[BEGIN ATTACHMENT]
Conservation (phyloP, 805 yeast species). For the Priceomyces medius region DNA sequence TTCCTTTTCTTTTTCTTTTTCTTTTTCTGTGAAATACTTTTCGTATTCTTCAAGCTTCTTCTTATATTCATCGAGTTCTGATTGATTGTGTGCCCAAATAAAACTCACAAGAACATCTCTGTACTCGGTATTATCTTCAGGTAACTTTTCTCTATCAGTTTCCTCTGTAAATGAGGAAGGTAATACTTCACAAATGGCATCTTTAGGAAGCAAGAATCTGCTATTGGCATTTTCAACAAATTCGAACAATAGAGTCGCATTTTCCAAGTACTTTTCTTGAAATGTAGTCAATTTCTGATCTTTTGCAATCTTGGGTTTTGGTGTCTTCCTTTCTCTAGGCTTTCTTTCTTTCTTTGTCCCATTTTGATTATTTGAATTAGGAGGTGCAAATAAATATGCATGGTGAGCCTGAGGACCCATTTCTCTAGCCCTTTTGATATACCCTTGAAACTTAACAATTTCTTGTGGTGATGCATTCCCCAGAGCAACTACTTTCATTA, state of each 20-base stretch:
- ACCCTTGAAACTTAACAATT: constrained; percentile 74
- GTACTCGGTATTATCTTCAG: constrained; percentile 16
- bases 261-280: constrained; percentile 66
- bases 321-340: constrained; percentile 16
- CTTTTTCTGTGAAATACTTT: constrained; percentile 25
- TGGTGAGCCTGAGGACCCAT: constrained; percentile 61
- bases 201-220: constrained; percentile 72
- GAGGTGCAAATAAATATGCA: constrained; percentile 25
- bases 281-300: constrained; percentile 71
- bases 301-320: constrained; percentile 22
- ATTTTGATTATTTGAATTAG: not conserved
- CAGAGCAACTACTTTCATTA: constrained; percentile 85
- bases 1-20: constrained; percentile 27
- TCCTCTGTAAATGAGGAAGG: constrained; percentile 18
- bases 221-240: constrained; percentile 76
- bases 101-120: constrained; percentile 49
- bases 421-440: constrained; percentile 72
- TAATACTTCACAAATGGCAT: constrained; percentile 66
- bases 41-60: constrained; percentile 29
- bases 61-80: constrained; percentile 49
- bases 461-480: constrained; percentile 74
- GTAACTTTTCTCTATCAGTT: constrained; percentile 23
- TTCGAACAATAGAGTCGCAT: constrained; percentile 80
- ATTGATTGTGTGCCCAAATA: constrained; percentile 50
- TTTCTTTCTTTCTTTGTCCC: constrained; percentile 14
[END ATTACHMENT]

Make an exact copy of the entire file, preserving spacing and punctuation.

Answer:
Conservation (phyloP, 805 yeast species). For the Priceomyces medius region DNA sequence TTCCTTTTCTTTTTCTTTTTCTTTTTCTGTGAAATACTTTTCGTATTCTTCAAGCTTCTTCTTATATTCATCGAGTTCTGATTGATTGTGTGCCCAAATAAAACTCACAAGAACATCTCTGTACTCGGTATTATCTTCAGGTAACTTTTCTCTATCAGTTTCCTCTGTAAATGAGGAAGGTAATACTTCACAAATGGCATCTTTAGGAAGCAAGAATCTGCTATTGGCATTTTCAACAAATTCGAACAATAGAGTCGCATTTTCCAAGTACTTTTCTTGAAATGTAGTCAATTTCTGATCTTTTGCAATCTTGGGTTTTGGTGTCTTCCTTTCTCTAGGCTTTCTTTCTTTCTTTGTCCCATTTTGATTATTTGAATTAGGAGGTGCAAATAAATATGCATGGTGAGCCTGAGGACCCATTTCTCTAGCCCTTTTGATATACCCTTGAAACTTAACAATTTCTTGTGGTGATGCATTCCCCAGAGCAACTACTTTCATTA, state of each 20-base stretch:
- ACCCTTGAAACTTAACAATT: constrained; percentile 74
- GTACTCGGTATTATCTTCAG: constrained; percentile 16
- bases 261-280: constrained; percentile 66
- bases 321-340: constrained; percentile 16
- CTTTTTCTGTGAAATACTTT: constrained; percentile 25
- TGGTGAGCCTGAGGACCCAT: constrained; percentile 61
- bases 201-220: constrained; percentile 72
- GAGGTGCAAATAAATATGCA: constrained; percentile 25
- bases 281-300: constrained; percentile 71
- bases 301-320: constrained; percentile 22
- ATTTTGATTATTTGAATTAG: not conserved
- CAGAGCAACTACTTTCATTA: constrained; percentile 85
- bases 1-20: constrained; percentile 27
- TCCTCTGTAAATGAGGAAGG: constrained; percentile 18
- bases 221-240: constrained; percentile 76
- bases 101-120: constrained; percentile 49
- bases 421-440: constrained; percentile 72
- TAATACTTCACAAATGGCAT: constrained; percentile 66
- bases 41-60: constrained; percentile 29
- bases 61-80: constrained; percentile 49
- bases 461-480: constrained; percentile 74
- GTAACTTTTCTCTATCAGTT: constrained; percentile 23
- TTCGAACAATAGAGTCGCAT: constrained; percentile 80
- ATTGATTGTGTGCCCAAATA: constrained; percentile 50
- TTTCTTTCTTTCTTTGTCCC: constrained; percentile 14